Courtesy of SBHCI.
This interesting study presented at TCT 2019 and simultaneously published in Am J Cardiol tells us PCI in stable coronary artery disease cannot lower risk in patients with severe aortic stenosis undergoing transcatheter aortic valve replacement (TAVR).
Unless patients are symptomatic, most coronary artery lesions do not need revascularization according to researchers. The problem is that in many occasions coronary and valve disease symptoms overlap.
This new meta-analysis shows revascularization together with TAVR does not reduce the risk of death, stroke or MI at 30 days and one year when compared against patients undergoing TAVR with no revascularization.
In the first days of TAVR, there was strong emphasis on treating significant lesions at least in proximal segments but new data suggest it would not be necessary to treat these lesions unless the patients presents ischemia symptoms.
Unless the patient presents angina, ventricular dysfunction with an ischemic component or there is concern about the possible future access of coronary arteries after valve implantation, coronary artery lesions can be left untouched.
Revascularization indication in patients undergoing TAVR should not be different than indications for patients with chronic ischemic cardiomyopathy.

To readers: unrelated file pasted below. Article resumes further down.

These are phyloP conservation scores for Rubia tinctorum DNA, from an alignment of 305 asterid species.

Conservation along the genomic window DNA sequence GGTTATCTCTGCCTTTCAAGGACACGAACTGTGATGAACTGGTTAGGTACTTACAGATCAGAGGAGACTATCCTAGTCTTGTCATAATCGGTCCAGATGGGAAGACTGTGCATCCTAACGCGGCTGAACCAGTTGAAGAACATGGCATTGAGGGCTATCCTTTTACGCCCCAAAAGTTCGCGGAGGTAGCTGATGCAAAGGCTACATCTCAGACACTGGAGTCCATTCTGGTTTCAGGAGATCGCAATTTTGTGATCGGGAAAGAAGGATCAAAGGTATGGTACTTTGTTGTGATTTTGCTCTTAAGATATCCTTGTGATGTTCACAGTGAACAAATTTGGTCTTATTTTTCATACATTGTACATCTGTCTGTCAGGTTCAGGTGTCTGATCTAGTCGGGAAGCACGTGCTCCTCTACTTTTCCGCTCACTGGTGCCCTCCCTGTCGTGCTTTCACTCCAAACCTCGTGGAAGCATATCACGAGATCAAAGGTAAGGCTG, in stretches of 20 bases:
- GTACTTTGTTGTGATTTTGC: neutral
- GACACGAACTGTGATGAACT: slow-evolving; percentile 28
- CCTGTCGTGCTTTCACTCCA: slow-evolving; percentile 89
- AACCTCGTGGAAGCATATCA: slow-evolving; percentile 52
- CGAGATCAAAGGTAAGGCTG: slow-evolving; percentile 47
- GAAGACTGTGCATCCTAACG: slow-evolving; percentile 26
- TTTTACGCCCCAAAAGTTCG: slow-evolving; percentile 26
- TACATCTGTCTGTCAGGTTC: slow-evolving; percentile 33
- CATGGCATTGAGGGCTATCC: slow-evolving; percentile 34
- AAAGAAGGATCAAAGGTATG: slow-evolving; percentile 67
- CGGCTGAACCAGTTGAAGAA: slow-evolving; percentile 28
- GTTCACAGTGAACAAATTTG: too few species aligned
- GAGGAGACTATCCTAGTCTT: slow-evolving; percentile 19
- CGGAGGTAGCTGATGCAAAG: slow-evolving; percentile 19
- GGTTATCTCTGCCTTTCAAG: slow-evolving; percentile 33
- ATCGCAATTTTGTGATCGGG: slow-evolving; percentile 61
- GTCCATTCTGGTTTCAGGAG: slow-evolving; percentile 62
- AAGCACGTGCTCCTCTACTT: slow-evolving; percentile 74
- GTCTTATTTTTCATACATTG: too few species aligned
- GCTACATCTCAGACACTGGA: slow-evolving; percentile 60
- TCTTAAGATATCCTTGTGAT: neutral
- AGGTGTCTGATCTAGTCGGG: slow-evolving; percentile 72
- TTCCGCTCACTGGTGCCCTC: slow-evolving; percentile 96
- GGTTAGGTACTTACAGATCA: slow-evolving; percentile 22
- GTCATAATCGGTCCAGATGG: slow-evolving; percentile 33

We should only be more conservative with a high-risk elderly patient presenting dyspnea alone, one with heart disease and super calcified ring; this patient will benefit from TAVR, and we could later assess whether we need to treat the coronary arteries.
This meta-analysis included 11 studies with a total 5188 patients. In 5 studies, the coronary arteries were treated before TAVR, and in 1 they were treated simultaneously. Other 5 cases had a mix, following operators’ criteria.
10 of these 11 studies showed no differences in risk of all cause death at 30 days between patients undergoing PCI and TAVR vs. TAVR alone. When looking at cases with >70% stenosis, there are still no differences in mortality. Something similar happened with MI, stroke and kidney failure.
When TAVR moves onto younger patients with lower risk, coronary access once the valve has been implanted might become a problem, since longer survival is expected and therefore further progress of heart disease.
Courtesy of SBHCI.
Original title: Meta-analysis comparing outcomes in patients undergoing transcatheter aortic valve implantation with versus without percutaneous coronary intervention.
Presenter: Lateef N.
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